Some of those wood and string puzzles. The construction and background is likable. Made by the
Orang Asli people of Malaysia.
I'm suddenly attracted to puluc, a traditional game from Guatemala.
A one-dimensional game.
It's a bad game. I wanted it to be good, or at least entertaining, but it is not.
(Waiting on a picture. At least the construction was good.)
Let's get going with some game ideas.
"Dice" are small cubes, used in games.
"Ice" sounds very similar. Ice can take the form of small cubes.
And .. I don't know what to do with this.
Zero degrees celsius is the freezing
point of water.
A guy at work had a Bag of Holding. I just had a sack of crap.
While asleep I came up with a game idea, not for the first time. When I woke up,
still half asleep, it seemed worth pursuing.
You've got the usual pieces on an 8 x 8 board. The yellow pieces for one player
only move from top to bottom, while the other player has blue pieces that only move
from left to right. They capture other pieces when they land on them.
You probably use yes/no dice to determine the amount of
movement. This might work out well. On the other hand this might reduce the number
of good moves, so the game "plays itself".
When you land on an opponent's piece you dominate and can move that
piece, and the tower of any other pieces that might be below. These towers can change
hands and move around. This is borrowed from
This has not been tested.
Are you chasing a puck, or is it just attrition?
You know that classic trope of digging in the sand to find buried treasure?
You could dig here and that spot and there until you find your valuable treasure.
So how about each of the 4-7 players has ten letters, visibly laid out in front.
There are envelopes on the table, each containing a player's
name (maybe a "nobody" or two). On the outside of the envelope there is
a word like
TURKEY, PICKLE, AROMA, BEAVER.
During your turn you can trade a letter with a willing player, or draw and replace a
letter from the deck. If you can spell one of the words, like PICKLE, you can
secretly look at the name in the envelope.
If it is your name, you win. If not, well, that's where things get complicated.
It may be a pedestrian game. On the other hand, there may be various shenanigans
This game could be called Letter Treasure.
The quality of this game is unknown. The rules are simple, and it shouldn't be
too hard to get people to try this around the holidays. It is easy to make. You
could even make it on the day. I plan to, with assistance.
I think I'll make a Half-Baked Games section on the Games page, with an eye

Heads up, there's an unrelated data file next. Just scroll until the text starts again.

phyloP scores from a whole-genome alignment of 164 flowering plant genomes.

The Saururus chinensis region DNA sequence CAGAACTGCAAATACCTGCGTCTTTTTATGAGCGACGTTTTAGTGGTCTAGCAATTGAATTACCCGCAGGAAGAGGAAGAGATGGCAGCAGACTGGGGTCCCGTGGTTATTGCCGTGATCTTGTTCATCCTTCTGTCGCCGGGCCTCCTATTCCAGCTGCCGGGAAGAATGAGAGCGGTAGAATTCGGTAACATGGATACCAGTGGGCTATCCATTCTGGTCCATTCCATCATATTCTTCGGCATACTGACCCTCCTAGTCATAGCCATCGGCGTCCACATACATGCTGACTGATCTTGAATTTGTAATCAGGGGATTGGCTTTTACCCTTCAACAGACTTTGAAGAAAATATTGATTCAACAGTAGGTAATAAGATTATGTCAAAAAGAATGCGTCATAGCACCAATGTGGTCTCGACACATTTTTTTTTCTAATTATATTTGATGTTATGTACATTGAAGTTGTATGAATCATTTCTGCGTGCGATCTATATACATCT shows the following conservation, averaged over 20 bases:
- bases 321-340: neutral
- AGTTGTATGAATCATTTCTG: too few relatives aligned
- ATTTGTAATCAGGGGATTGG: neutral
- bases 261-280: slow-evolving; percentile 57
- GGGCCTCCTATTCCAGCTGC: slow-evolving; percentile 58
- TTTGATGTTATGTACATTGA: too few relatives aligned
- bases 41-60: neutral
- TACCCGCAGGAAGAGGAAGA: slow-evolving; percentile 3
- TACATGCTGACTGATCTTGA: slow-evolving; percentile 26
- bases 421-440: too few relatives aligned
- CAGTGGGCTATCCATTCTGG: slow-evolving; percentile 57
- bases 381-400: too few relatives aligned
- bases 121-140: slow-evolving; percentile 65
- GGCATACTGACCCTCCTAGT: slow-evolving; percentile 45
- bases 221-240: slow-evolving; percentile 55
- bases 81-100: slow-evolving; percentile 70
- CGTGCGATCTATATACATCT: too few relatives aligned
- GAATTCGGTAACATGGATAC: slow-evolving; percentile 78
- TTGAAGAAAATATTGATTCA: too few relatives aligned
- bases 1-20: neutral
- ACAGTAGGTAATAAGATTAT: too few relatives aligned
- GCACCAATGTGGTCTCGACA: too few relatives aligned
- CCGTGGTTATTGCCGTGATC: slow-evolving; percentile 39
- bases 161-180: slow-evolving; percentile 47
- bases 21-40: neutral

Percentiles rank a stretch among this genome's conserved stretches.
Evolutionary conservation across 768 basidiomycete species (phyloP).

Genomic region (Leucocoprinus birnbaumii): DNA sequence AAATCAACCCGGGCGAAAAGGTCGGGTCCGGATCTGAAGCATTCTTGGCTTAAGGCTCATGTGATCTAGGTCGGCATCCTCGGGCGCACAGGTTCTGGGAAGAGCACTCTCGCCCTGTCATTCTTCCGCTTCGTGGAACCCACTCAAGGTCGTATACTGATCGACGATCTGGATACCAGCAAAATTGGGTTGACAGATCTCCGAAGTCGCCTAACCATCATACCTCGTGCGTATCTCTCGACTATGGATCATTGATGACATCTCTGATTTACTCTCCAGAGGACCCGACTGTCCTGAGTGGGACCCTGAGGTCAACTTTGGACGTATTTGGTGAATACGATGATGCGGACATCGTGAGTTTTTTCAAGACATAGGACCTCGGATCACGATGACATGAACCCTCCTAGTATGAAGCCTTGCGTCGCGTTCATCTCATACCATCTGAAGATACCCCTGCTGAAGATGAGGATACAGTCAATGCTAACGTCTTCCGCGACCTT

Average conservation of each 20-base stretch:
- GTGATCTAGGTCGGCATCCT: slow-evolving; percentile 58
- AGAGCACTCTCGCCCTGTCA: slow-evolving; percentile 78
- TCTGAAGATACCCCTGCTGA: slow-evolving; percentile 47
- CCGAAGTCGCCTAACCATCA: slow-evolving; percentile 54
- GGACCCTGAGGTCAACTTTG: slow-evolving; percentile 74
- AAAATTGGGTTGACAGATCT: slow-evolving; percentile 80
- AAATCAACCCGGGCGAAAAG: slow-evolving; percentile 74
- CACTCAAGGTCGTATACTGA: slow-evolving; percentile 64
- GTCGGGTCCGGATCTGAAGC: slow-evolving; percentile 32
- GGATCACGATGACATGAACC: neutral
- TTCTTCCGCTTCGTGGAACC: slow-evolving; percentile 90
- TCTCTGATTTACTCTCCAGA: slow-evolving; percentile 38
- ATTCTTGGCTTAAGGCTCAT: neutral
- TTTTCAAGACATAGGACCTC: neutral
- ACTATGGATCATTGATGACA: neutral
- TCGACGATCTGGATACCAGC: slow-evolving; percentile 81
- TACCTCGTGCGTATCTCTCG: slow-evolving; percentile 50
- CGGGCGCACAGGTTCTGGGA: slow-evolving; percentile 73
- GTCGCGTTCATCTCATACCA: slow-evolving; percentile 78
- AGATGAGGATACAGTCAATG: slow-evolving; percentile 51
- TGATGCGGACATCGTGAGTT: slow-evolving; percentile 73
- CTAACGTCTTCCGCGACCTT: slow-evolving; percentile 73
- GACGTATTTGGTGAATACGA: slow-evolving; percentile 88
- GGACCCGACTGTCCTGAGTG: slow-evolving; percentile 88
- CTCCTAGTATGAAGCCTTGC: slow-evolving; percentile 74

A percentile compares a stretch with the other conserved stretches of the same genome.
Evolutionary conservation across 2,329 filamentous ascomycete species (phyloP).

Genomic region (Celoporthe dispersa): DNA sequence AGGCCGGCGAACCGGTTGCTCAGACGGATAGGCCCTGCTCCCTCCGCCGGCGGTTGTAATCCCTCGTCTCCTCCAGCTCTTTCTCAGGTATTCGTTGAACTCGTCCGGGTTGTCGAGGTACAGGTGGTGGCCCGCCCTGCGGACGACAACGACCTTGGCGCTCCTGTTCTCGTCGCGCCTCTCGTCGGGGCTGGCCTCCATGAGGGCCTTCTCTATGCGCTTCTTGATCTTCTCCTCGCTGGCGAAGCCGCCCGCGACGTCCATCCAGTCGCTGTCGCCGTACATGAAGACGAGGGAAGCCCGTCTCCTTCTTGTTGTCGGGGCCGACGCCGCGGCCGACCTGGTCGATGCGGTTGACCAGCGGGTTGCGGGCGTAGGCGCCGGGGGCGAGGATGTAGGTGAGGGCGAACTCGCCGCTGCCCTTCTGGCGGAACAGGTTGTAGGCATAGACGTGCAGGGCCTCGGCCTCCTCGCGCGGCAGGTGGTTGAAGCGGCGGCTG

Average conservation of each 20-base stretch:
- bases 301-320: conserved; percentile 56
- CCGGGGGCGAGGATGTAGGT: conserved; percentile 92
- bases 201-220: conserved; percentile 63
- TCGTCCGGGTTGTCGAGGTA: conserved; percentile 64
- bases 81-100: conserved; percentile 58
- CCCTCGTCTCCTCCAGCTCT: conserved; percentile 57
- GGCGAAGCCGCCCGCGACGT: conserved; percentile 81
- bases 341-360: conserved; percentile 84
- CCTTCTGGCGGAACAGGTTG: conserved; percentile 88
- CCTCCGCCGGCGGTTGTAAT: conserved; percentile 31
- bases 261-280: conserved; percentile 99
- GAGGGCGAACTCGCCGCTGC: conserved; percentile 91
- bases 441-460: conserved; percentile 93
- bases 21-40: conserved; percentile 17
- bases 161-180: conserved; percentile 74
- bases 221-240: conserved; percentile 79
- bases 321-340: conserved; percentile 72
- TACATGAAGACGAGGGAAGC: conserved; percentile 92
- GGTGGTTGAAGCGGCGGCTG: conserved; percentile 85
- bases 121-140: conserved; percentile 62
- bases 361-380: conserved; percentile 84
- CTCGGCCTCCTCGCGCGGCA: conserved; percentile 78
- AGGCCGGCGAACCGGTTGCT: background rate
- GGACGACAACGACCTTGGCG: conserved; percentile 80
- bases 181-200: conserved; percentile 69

toward Christmas. These will be games and puzzles that are not quite constructed, not quite tested, no photo.
Q: You've got a traditional-style game you want to try out using yes/no dice, but
you have to figure out how to
make the dice. Quick and functional, not fancy.
How do you do this?
A: Buy little wood cubes from Michael's. Make half the surfaces black using a
black Sharpie pen. Done.
The Malay word for man is orang. I could explain the pronunciation, meaning and
plural, but I'm afraid of corrupting it. Nouns are repeated, doubled, to show plural
in the Malay language.
Yes, orang is part of orangutang. Orang = man, hutan = forest/jungle.
Malaysia consists of peninsular Malaysia
plus the less developed territories of Sabah and Sarawak, orangutang country.
Both Malaysia and Indonesia are multiethnic places, but the dominant culture is
Malay. The version of Malay spoken in Malaysia is called bahasa Malaysia, while
the version of Malay spoken in Indonesia is called bahasa Indonesia.
(I figured Australian lady Stella from The Dice Tower/Meeple University had origins
in Malaysia or Singapore. She appears to have roots in
I'm giving my friend a six pack of exotic non-alcoholic drinks for Christmas.
I mention this because you might want to consider it as a gift.
It's a weird one. This might actually be a virtue, as you can get it for that
person for whom you don't know what to get. Aunt Ralph can be hard to read.
J. Gasco cinotto. Check out your Italian shop.
Fentiman's dandelion and burdock. An English drink I've had luck finding in Italian shops.
Ginseng Up. You might find this at your Caribbean shop.
Caribbean Cool mauby. Caribbean shop.
Malt drink with ginger. It goes down easier than normal malt drinks.
I had a dilemma about what to do for the sixth drink.
You can hear how to pronounce
Céline Dion, la
plus grande chanteuse du monde.
You can snorfle up some of that Quebec body language. As for language,
that reminds me of those nightmares where you go down the hallway and can never quite
reach the end.